The Spirituality of Waiting

Children hate waiting.

And this is both the best and the worst time of year for them as they agonizingly wait another 30 days for Christmas Eve to arrive. And let’s be honest, we all hate waiting to a large degree.

We often feel that waiting is lazy. It’s ineffective. It’s unproductive. We should be doing something with our time rather than…waiting.

And yet, Advent is a season of waiting. Starting this Sunday, we take time in the spiritual life of the church to reflect upon how the world waited for a Messiah to arrive in the birth of Jesus, and we simultaneously wait for the return of Jesus one day in the future.

I recently re-read much of Henri Nouwen’s writing on the spirituality of waiting, and he reminds us that we often attempt to busy ourselves rather than waiting. If we are busy, then we are important. If we are busy, then we are relevant. If we are busy, then we have value.

But so much of life forces us to wait. If we took a long and hard look at our lives, we would see that so much of what it means to be human is to wait and see what happens.

We wait to see if we will get that job. We wait to see if someone we love will survive. We wait to see when a new baby will arrive.

Nouwen says that the very nature of Jesus’ passion was waiting. He waited to be arrested. He waited to hear Pilate’s sentence. He waited to be nailed upon a cross. So much of Jesus’ passion was waiting to be acted upon.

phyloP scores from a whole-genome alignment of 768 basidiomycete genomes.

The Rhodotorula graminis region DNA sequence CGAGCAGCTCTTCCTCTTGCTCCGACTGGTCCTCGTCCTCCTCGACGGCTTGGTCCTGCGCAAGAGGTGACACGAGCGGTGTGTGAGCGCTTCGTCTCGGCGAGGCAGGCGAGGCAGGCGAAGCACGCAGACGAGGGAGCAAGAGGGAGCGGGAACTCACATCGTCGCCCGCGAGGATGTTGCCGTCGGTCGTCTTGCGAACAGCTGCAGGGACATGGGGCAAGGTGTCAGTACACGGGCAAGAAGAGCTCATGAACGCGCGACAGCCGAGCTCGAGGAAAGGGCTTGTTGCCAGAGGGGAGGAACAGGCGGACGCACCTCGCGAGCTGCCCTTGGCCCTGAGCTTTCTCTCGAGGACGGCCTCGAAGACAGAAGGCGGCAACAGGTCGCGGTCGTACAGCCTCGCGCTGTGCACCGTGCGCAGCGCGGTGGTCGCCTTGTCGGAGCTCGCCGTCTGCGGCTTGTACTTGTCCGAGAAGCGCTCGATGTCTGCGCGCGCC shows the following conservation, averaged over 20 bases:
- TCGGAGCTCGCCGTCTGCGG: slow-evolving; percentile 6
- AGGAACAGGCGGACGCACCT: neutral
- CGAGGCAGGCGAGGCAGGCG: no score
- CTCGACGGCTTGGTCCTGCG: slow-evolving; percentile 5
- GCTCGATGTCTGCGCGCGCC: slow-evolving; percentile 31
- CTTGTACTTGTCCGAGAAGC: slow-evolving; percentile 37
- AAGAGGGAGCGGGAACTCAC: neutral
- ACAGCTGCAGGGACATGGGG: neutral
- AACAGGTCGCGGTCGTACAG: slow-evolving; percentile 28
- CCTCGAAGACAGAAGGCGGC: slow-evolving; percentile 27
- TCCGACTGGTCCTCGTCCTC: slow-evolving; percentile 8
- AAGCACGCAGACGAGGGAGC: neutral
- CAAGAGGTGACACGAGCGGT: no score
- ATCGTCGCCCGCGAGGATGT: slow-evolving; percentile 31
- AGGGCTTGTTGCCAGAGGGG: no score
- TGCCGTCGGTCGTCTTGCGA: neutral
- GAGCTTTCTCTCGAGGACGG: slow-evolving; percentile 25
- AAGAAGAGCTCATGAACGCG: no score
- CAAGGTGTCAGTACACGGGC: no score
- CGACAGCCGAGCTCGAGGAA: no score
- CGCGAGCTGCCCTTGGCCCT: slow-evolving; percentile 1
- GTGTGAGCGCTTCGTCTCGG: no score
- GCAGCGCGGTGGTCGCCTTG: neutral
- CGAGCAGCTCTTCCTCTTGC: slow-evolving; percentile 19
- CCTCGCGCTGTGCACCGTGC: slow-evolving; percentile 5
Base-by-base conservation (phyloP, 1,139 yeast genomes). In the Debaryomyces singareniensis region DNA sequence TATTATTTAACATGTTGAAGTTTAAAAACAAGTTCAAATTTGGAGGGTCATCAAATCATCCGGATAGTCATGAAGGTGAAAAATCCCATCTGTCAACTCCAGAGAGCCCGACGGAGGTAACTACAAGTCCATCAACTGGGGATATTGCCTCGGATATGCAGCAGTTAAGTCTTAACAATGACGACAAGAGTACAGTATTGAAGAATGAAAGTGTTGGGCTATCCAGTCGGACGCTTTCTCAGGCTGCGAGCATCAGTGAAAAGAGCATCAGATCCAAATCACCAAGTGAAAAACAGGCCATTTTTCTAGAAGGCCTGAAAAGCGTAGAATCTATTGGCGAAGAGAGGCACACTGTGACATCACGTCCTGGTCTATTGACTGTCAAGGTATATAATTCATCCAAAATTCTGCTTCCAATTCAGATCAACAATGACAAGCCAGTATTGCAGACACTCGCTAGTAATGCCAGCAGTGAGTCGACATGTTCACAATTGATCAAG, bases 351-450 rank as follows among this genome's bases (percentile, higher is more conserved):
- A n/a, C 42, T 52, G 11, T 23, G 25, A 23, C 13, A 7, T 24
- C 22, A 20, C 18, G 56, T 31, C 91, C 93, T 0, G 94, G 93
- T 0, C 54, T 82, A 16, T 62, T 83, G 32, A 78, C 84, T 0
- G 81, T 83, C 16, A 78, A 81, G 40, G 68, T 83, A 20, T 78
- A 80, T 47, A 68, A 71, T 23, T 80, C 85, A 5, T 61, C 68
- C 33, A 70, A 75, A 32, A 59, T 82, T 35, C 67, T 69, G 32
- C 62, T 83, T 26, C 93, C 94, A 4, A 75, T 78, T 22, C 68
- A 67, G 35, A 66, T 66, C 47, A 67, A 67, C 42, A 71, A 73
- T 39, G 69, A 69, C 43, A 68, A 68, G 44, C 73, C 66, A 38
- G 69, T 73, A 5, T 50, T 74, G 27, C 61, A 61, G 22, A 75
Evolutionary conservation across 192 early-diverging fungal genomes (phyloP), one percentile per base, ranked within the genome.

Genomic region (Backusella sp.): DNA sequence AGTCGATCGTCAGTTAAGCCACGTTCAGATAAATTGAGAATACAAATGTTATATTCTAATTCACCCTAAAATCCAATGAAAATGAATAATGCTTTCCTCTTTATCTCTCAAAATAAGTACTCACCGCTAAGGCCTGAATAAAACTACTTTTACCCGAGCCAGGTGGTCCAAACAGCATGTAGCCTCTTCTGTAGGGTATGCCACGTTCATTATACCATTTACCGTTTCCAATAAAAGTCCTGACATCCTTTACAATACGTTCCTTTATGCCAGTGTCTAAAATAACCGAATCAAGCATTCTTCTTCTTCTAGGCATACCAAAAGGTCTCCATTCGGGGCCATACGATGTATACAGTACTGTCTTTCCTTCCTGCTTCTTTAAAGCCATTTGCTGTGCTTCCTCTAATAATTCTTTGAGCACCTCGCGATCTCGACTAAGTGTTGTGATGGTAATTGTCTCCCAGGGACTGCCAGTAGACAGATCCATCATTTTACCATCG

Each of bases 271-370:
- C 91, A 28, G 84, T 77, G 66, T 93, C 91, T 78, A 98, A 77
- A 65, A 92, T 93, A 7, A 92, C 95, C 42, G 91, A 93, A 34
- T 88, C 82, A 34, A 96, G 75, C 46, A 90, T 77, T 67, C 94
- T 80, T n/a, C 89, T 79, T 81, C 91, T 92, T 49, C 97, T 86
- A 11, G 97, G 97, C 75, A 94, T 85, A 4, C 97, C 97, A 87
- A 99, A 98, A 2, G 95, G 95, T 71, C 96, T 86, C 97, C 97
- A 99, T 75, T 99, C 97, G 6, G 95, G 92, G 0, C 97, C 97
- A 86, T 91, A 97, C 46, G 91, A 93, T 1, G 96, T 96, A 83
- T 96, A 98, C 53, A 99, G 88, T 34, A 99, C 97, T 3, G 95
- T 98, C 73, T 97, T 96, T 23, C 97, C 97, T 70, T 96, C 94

And through all of that waiting, he trusts that God’s love will shape his future, not fear.

What would it look like for us to actively wait? To be prayerful and mindful of the present moment that we’re waiting upon? To wait and trust that God will act rather than fearfully busying ourselves and trying to control our lives to every degree?

I think we might just find a bit more peace, and we might just begin to realize how God actively works in the world to love us and shape us through our waiting.

The New Testament tells the story of a people waiting for a Messiah and waiting for hope in the birth of Jesus.

What would it look like if rather than busying ourselves in desperation, we waited just as they did? Just as they were surprised to find God in the form of a tiny baby, we might just find God with us today in new and incredible ways.

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